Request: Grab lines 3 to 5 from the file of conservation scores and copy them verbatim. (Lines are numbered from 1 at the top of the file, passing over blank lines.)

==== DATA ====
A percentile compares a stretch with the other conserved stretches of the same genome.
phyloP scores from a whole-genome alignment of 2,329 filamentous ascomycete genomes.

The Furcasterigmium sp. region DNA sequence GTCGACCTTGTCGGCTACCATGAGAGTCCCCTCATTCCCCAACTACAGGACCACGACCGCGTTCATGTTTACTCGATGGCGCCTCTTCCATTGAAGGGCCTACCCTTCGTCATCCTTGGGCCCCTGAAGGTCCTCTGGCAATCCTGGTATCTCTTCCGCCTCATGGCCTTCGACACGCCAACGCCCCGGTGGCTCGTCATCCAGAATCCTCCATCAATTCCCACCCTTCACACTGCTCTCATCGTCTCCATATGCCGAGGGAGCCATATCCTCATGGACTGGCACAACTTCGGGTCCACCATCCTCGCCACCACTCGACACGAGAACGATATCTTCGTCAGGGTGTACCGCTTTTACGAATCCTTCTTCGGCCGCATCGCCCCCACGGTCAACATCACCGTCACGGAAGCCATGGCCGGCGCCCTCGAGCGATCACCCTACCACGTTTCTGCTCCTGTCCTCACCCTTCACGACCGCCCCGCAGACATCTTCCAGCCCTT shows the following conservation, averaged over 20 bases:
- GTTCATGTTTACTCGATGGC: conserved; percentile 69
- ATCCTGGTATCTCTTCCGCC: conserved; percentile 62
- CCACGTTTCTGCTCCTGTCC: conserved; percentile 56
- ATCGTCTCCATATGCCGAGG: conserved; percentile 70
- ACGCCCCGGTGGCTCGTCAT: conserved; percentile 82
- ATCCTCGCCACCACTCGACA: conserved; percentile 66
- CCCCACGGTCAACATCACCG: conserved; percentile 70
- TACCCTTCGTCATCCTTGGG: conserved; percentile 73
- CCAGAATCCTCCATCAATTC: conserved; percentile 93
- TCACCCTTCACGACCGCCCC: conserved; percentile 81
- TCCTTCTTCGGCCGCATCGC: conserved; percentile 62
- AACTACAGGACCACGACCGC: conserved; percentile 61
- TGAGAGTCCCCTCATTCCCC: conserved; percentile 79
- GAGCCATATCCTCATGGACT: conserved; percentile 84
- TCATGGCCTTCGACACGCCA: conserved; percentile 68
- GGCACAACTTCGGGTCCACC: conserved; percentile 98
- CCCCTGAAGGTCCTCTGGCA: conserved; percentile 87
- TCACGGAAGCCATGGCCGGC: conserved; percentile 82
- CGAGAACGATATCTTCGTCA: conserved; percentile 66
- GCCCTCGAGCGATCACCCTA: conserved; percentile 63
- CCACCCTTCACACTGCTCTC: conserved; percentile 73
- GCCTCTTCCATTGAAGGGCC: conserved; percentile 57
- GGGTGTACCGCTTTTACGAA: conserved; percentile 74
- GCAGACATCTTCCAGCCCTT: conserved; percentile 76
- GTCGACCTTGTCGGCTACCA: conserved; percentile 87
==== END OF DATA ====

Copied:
The Furcasterigmium sp. region DNA sequence GTCGACCTTGTCGGCTACCATGAGAGTCCCCTCATTCCCCAACTACAGGACCACGACCGCGTTCATGTTTACTCGATGGCGCCTCTTCCATTGAAGGGCCTACCCTTCGTCATCCTTGGGCCCCTGAAGGTCCTCTGGCAATCCTGGTATCTCTTCCGCCTCATGGCCTTCGACACGCCAACGCCCCGGTGGCTCGTCATCCAGAATCCTCCATCAATTCCCACCCTTCACACTGCTCTCATCGTCTCCATATGCCGAGGGAGCCATATCCTCATGGACTGGCACAACTTCGGGTCCACCATCCTCGCCACCACTCGACACGAGAACGATATCTTCGTCAGGGTGTACCGCTTTTACGAATCCTTCTTCGGCCGCATCGCCCCCACGGTCAACATCACCGTCACGGAAGCCATGGCCGGCGCCCTCGAGCGATCACCCTACCACGTTTCTGCTCCTGTCCTCACCCTTCACGACCGCCCCGCAGACATCTTCCAGCCCTT shows the following conservation, averaged over 20 bases:
- GTTCATGTTTACTCGATGGC: conserved; percentile 69
- ATCCTGGTATCTCTTCCGCC: conserved; percentile 62